In Eastern Europe, Skepticism Over the Euro

While the euro continues to grow in strength and prominence, the trans-national currency has failed to win the enthusiasm of the European Union's newest members. Countries like Hungary and Poland have hesitated in planning their integration into the "one-size-fits-all" economy of the euro. Critics suggest that adopting the euro now will severely hamper Hungary's fast growing export industry while driving inflation "up the roof" in Poland. Many of the new eastern European members believe that retaining their currencies in the short-term will keep labor costs comparatively low, fuelling greater growth. Yet it's not just the EU's poorer members who are wary of the euro. The UK, Denmark, and Sweden have all steered away from the currency, while the euro's great proponents - Germany and France - struggle with staggering budget deficits. – YaleGlobal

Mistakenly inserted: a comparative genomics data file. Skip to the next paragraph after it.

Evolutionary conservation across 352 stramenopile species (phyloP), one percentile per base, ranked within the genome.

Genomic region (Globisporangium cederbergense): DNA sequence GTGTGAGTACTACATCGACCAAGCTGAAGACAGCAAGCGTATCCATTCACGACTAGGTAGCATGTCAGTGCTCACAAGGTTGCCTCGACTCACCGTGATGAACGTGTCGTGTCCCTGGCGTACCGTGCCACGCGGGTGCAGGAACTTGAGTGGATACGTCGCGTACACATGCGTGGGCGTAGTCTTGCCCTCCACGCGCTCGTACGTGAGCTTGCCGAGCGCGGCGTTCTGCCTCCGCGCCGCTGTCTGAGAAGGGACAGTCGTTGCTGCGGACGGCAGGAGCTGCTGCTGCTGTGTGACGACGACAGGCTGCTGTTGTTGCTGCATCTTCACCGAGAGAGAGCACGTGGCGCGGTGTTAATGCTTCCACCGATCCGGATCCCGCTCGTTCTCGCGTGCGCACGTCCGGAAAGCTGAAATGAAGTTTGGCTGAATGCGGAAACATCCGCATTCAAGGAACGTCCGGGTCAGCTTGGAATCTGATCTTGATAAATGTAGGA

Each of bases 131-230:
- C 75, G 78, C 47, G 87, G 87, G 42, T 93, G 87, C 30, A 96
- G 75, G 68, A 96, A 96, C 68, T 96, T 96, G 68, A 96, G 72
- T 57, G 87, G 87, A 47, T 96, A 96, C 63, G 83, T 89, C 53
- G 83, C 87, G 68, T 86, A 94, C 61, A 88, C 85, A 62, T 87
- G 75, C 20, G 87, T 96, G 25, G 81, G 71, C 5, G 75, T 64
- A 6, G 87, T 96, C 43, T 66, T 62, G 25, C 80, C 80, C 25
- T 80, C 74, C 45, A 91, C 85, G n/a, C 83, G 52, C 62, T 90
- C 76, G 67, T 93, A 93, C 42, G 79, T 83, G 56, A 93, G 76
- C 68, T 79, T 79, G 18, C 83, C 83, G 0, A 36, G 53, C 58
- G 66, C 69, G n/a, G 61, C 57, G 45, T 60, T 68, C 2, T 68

In Eastern Europe, Skepticism Over the Euro

Mark Landler
Monday, December 6, 2004

Click here for the original article on The New York Times website.

Copyright 2004 The New York Times Company

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